Tuesday, January 12, 2010

#18 Charlie Grimm

Charlie Grimm, known as "Jolly Cholly", was a very popular player and manager, and his immense likeability was only slightly better than his play in the field.

Born in 1898 in St Louis, Missouri, Grimm debuted with the Philadelphia Athletics in 1916 at the age of 17, the team for whom he was a batboy as a child. The signing by Connie Mack was the beginning of a playing career that lasted 21 seasons and saw him finish with 2299 hits and a .290 lifetime average.

After short stays in Philly and St Louis, he joined the Pirates in 1920. He played first base for the Pirates for five years, peaking with a .345 average and 99 RBI in 1923, both totals would be his career high. He was traded to the Cubs after the 1924 season, and it was here that he made his mark. He was the club's first bagger for 8 years, and was one of the most recognizable and well-liked players on the club. He was even given the job as manager in 1932, a job he held until 1938, two years after the closing of his playing career. He batted .364 in two World Series.

Grimm went into business with Bill Veeck in 1941, buying the Milwaukee club of the American Association. He managed the club, and also entertained the fans by playing the banjo for them on occasion. Grimm returned to manage the Cubs in 1944, and managed the Braves from 1952-56. He had one last stint as manager for the Cubs in 1960, and one ended like to other managerial helm had before. Shortly into the 1960 season, Grimm and Cubs Broadcaster a former shortstop Lou Boudreau traded jobs, with Grimm going to the radio booth. After finishing out the season, he returned back to the Cubs playing field as a coach, and soon moved into the front office. He stayed on staff for the Cubs for the rest of his life, his last position being as special assistant to manager Dallas Green.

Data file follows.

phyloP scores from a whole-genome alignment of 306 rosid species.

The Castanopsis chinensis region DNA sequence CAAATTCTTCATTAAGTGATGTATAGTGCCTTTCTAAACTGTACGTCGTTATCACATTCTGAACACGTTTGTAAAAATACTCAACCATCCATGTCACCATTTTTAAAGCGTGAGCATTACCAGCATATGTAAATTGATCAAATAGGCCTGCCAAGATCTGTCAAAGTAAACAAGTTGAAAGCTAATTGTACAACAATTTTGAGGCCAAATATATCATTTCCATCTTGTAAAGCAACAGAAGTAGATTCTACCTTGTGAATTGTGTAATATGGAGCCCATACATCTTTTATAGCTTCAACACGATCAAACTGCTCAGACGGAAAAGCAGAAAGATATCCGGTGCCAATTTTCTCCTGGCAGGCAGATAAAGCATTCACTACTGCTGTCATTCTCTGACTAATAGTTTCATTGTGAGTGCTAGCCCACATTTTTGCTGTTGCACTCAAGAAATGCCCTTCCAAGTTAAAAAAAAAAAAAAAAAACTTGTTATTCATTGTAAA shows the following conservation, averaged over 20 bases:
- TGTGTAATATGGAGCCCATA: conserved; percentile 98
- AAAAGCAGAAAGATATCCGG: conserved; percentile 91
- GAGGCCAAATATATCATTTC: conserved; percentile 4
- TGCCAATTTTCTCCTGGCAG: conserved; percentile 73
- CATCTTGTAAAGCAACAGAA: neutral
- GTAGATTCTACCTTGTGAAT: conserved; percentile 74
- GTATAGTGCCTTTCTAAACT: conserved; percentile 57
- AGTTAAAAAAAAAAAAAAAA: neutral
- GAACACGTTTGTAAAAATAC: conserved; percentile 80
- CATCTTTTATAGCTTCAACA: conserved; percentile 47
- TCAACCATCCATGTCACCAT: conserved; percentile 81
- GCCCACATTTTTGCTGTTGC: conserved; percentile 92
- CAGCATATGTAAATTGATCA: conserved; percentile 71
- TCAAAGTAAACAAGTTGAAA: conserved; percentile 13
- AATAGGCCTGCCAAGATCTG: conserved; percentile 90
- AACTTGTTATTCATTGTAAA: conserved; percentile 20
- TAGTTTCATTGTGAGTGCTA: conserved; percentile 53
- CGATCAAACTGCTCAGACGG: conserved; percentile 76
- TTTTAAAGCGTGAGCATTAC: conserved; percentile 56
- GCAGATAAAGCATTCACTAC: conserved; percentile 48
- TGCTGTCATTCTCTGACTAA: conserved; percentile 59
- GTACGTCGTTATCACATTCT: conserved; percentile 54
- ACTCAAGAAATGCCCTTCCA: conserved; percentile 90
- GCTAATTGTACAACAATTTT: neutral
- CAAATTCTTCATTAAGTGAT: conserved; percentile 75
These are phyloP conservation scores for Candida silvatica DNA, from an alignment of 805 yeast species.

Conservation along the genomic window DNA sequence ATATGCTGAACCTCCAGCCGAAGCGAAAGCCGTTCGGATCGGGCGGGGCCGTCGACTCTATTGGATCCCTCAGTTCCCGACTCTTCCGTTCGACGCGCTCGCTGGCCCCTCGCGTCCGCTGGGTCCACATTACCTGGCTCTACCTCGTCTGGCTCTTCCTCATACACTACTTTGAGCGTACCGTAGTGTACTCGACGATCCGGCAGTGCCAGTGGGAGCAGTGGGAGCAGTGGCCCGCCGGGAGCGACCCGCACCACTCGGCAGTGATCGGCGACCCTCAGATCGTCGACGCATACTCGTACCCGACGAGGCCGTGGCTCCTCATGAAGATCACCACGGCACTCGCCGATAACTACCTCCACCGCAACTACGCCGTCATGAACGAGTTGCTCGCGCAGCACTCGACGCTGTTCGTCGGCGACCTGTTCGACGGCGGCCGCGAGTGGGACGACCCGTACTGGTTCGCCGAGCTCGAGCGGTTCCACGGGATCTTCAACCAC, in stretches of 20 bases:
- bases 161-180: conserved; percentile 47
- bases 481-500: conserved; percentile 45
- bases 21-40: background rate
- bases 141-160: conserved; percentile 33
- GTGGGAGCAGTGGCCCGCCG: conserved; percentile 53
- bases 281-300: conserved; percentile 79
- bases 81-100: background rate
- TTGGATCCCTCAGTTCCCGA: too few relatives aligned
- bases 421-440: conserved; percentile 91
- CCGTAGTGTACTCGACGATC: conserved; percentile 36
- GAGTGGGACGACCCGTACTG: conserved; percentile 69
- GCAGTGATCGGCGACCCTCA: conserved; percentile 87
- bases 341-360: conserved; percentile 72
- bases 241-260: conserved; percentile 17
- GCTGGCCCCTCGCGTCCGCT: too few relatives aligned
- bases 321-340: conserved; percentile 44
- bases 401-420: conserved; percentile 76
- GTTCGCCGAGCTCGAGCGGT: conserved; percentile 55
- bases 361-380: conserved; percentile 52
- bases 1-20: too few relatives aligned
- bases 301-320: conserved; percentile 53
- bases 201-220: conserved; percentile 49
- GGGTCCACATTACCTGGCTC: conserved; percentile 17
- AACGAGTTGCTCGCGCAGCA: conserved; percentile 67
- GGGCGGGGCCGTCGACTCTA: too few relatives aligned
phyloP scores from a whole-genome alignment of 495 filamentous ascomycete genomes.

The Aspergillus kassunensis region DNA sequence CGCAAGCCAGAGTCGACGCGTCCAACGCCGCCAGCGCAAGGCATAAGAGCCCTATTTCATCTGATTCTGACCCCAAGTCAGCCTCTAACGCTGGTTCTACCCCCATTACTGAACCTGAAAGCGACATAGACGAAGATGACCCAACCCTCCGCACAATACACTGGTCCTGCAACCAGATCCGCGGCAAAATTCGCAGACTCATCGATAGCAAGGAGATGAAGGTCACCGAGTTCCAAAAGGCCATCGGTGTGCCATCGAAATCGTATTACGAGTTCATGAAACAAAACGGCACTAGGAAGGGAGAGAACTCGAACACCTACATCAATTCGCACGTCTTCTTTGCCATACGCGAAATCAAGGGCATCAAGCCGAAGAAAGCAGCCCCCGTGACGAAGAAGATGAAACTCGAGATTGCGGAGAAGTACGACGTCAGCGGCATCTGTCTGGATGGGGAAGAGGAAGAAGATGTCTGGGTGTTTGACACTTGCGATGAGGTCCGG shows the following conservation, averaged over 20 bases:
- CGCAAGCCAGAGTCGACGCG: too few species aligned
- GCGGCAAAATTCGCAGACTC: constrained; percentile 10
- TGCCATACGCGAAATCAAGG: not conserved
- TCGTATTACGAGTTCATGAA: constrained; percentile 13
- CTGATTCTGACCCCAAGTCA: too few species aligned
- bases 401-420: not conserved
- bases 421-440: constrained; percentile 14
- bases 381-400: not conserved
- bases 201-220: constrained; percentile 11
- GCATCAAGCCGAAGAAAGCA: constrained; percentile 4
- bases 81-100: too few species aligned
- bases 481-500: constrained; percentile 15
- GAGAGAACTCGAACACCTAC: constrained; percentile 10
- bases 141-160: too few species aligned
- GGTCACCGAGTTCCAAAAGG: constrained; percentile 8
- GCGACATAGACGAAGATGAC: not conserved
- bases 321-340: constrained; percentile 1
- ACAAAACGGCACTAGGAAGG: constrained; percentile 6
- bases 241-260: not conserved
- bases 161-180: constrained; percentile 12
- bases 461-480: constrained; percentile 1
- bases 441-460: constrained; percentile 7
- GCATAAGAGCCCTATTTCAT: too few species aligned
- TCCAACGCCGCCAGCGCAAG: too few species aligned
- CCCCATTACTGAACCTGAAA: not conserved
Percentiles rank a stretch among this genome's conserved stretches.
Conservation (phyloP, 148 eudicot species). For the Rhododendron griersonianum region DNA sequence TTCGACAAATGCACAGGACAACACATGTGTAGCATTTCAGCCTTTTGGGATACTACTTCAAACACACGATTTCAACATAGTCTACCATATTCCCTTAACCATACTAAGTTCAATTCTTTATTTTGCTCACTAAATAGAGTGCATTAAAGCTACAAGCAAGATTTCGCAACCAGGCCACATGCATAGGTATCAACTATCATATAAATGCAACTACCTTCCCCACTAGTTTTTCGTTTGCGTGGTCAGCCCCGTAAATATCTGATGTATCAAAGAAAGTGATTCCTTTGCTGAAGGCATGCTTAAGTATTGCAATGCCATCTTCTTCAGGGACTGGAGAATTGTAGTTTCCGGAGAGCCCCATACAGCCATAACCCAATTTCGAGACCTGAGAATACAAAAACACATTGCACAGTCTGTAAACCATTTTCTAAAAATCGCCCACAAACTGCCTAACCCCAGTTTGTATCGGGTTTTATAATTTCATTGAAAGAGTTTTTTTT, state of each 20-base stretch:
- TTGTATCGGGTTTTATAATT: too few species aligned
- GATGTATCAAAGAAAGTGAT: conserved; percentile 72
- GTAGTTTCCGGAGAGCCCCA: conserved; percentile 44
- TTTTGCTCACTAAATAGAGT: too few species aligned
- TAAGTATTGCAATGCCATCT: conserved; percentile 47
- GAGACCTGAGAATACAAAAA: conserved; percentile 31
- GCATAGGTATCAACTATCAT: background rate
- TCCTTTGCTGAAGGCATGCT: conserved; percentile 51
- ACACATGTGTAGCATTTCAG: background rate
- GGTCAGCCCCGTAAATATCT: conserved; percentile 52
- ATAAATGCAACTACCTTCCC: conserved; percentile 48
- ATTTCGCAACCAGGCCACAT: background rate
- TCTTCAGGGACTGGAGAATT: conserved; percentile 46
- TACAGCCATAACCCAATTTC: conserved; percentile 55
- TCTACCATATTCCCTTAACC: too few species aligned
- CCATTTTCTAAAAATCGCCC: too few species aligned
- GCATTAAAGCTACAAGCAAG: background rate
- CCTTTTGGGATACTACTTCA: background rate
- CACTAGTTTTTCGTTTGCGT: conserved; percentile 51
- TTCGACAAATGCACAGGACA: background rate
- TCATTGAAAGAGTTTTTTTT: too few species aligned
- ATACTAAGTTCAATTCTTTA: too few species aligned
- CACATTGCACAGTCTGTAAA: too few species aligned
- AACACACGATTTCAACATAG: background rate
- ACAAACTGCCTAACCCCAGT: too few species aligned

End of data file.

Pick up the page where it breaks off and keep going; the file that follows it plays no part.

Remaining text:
Grimm died in November of 1983 of cancer in Scottsdale, Arizona.

Grimm is one of those guys where everyone who knew him had a story about his good nature and generosity. There is one tale when Grimm was coaching third on a particularly lackluster afternoon. Marvin Rickert belted a drive to right, and was easily headed to third with a stand up triple. Grimm frantically waved Rickert around and motioned for him to hit the dirt at third base. As Rickert slid into the bag, he was greeted by Grimm, who was sliding into the bag from the other direction.

The Autograph: Grimm autographs can be found for 10 dollars and up. He regularly signed through the mail and at Wrigley Field, as well as Spring Training.

Grimm on Parade, 1953

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